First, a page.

Scoring Story

music-books_00419609Sam,

Whenever I’m suffering casualties from The Old Battle (the conflict between me and the Inner Critic) or on top of the world after a great writing session, I turn back to one thing: music. Song has the power, like reading, of escape. Whether I’m in need of a pump up at the gym or just on a pensive walk through campus, I usually have my earphones in and the track of my choice coursing through me. Music compliments my emotions, amplifies them, which is what I need when it comes to my writing. If music wasn’t available to stimulate my creative juices, it might not be as easy to generate the emotionally charged narratives to connect reader to story. Does that mean that I can only write well with music? No, but it helps immensely.

During the creation stage of story development (when I’m not getting words on a page merely getting a feel of the world), I’d tap into my library on iTunes or browse YouTube in search of something to accompany the newborn story. Often times, I am successful in my efforts, and those songs help me play out certain scenes of the tale. Now I am an auditory learner, so this habit makes sense for my method. I can understand others who may detest noise of any form during work, seeing it as distraction. I respect your preference so please disregard me nodding and swaying in the seat next to you as I get musically inspired.

I am amazed sometimes at how the tracks I select go along so well with what I write. A character will throw a punch, jump from/toward danger or turn dramatically at the precise moment in the crescendo song. Some scenes even write themselves. I just have to concentrate and be there as it happens in my head. Really, it’s scoring story not film.

And speaking of film, people don’t give enough credit to the soundtracks. I find classic themes from films such as Harry Potter, Jaws, Jurassic Park, Star Wars, and the Dan Brown film adaptations: The Da Vinci Code and Angels&Demons define the spectacular visuals and conflicts of the stories. Try watching any of those movies without their iconic themes. Not the same is it? It shouldn’t be. It is so easy to sit back, close your eyes, and envision the moments that go along with what you’re listening to. I borrow many film and video game scores and use them for developing my own stories. Sometimes I will use the same song for multiple scenes of completely different stories! It just makes it that much easier for me to connect because I associate those famous tracks to my own creations. That’s one of the privileges of art. We usually operate, or get started, operating apart. We can learn so much by connecting the strands of the arts by putting painters and photographers, costume designers and directors, even writers and composers together (to name a few pairings) to create something inspiring: a story worth sharing.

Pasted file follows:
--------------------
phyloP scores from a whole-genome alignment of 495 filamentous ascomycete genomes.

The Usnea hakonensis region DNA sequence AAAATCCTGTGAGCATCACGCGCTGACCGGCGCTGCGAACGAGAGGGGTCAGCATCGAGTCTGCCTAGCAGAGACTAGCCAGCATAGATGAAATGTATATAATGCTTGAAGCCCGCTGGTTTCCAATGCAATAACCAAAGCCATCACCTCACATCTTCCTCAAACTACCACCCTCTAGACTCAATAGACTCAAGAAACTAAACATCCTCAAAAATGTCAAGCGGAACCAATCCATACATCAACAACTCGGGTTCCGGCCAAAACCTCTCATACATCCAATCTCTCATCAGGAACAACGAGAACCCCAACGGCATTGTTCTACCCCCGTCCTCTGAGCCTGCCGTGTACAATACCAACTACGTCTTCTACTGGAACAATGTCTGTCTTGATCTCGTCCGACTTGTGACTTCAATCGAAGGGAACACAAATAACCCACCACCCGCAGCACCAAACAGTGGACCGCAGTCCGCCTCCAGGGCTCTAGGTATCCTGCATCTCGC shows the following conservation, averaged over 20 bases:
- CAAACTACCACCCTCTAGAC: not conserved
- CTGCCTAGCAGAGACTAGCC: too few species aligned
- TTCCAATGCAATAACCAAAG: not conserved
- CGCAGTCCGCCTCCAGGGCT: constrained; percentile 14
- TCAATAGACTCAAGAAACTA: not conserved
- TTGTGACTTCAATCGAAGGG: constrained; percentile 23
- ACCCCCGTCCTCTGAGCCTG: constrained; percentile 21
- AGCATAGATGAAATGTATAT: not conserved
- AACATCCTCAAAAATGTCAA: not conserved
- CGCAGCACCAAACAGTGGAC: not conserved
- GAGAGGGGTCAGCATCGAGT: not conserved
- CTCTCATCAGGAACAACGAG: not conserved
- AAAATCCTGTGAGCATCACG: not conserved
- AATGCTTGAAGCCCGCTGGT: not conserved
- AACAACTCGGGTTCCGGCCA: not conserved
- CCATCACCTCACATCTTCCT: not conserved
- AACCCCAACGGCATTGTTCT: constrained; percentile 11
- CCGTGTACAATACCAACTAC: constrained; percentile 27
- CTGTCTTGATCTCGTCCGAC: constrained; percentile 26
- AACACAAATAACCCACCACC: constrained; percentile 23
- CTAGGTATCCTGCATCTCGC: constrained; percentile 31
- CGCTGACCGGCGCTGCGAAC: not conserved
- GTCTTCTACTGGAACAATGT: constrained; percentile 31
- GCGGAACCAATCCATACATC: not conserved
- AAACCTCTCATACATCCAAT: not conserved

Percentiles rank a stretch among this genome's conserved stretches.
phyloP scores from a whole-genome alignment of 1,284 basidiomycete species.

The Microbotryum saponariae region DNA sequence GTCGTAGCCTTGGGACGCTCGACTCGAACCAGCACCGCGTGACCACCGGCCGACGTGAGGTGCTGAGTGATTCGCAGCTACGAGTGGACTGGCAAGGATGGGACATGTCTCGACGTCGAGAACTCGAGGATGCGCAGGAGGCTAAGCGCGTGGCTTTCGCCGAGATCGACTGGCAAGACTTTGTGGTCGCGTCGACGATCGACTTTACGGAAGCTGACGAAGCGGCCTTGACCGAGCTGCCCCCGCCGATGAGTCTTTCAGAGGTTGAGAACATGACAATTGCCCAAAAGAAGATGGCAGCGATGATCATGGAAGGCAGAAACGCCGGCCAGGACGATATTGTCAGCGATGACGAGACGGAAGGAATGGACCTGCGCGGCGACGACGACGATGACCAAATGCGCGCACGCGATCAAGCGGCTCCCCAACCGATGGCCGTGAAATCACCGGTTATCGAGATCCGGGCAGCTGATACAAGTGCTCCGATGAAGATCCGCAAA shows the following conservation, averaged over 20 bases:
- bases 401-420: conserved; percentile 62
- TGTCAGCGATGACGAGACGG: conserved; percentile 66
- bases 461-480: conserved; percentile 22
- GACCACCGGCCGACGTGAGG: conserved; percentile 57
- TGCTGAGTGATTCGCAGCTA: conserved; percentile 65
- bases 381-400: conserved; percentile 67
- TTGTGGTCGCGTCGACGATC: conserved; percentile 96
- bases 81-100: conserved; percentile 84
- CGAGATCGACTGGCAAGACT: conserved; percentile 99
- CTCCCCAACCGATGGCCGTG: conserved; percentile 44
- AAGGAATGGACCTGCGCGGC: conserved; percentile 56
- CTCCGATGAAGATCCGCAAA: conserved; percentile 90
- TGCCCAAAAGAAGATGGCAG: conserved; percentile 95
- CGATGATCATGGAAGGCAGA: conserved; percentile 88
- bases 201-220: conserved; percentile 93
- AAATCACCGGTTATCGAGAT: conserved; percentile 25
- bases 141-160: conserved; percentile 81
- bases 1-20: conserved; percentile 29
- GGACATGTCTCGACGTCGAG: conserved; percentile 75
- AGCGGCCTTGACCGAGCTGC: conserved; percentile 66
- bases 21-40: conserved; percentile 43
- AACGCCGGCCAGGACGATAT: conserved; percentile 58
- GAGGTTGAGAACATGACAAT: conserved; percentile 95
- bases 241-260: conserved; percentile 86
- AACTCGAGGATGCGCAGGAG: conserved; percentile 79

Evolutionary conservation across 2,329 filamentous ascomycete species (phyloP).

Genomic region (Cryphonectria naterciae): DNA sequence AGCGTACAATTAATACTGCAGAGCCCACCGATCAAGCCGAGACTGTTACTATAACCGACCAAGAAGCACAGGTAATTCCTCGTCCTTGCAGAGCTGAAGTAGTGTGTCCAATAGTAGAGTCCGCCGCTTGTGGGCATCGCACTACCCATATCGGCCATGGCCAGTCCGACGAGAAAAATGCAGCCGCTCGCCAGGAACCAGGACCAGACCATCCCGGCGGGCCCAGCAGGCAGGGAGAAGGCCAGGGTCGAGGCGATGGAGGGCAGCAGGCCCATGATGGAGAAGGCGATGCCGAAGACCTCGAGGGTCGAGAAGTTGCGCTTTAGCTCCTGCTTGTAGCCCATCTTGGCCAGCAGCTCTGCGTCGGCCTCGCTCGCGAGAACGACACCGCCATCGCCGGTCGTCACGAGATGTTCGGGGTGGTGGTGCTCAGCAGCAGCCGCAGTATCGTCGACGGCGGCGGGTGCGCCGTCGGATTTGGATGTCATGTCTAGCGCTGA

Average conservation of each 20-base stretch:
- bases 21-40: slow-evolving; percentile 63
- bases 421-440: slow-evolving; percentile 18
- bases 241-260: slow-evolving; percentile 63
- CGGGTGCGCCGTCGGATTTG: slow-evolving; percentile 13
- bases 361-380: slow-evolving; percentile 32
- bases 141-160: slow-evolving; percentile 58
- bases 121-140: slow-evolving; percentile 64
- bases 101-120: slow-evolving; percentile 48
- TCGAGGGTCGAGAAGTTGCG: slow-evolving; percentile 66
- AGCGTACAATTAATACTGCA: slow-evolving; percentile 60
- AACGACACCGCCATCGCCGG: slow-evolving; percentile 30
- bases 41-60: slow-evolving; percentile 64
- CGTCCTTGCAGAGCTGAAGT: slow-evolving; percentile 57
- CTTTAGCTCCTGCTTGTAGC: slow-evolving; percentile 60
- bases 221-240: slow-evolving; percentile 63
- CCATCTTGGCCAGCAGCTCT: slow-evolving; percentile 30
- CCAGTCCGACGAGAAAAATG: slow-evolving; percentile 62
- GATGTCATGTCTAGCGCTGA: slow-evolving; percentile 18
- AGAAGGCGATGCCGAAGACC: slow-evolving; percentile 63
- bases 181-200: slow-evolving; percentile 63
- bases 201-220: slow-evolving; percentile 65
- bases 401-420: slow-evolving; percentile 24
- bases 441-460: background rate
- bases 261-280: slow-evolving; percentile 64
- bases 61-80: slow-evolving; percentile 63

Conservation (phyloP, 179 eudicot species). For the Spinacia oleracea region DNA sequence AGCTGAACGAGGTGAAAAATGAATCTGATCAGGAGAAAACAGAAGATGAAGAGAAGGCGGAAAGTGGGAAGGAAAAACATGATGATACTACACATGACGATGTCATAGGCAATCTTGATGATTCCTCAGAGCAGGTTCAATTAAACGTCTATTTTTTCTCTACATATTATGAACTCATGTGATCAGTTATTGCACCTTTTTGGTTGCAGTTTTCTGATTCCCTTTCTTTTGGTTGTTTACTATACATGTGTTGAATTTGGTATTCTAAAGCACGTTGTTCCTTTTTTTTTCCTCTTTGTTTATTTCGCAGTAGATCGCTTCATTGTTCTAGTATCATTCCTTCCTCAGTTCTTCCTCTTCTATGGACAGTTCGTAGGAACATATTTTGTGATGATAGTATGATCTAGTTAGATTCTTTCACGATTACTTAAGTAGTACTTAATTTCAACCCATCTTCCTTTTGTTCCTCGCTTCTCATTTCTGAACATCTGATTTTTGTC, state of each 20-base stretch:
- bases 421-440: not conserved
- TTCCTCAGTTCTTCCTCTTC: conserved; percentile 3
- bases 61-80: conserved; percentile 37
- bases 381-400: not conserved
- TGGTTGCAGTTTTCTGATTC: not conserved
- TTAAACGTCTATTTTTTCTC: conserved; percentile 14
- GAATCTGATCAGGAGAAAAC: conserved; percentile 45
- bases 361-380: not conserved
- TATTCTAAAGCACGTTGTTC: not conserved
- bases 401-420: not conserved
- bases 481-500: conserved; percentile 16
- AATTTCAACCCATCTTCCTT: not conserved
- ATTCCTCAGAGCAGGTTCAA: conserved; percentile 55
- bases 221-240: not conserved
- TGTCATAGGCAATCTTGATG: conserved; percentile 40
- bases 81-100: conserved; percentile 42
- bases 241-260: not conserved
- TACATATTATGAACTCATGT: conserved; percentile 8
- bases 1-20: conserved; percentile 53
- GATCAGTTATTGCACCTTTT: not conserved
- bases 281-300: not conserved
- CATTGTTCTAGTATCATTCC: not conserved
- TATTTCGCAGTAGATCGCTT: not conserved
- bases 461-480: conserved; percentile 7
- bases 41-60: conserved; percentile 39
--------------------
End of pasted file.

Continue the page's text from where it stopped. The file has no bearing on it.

Scoring a story, be it sporadically selected scenes or the whole thing, brings whole new possibilities to creation. In the story code-named Project Beacon, I play songs from the Witcher III and Skyrim OSTs (official soundtrack) and just think about them, put myself in the thick of the action and visualize what happens according to the song. I find new things, new emotions I didn’t before with every listen. I take those discoveries and store them, making sure they’re up for consideration to become cannon for when I eventually write the scene down.

If you’ve never tried it before, I highly recommend getting inspired by music. There’s much to be said about writing in silence, but so much can be gained by getting outside and on your feet as you listen to music. Please don’t be embarrassed if you find yourself nodding or swaying your head or staring off into the distance. That just means you’re letting the folds of partnered creation take you away. But don’t become consumed by it. Master the practice of thinking with music. As soon as those headphones go in, I’m at work; it might as well be a subtle ‘do not disturb’ notice. If you do this, try, and commit to the experiment, you won’t be disappointed.

Cheers.

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One Comment Add yours

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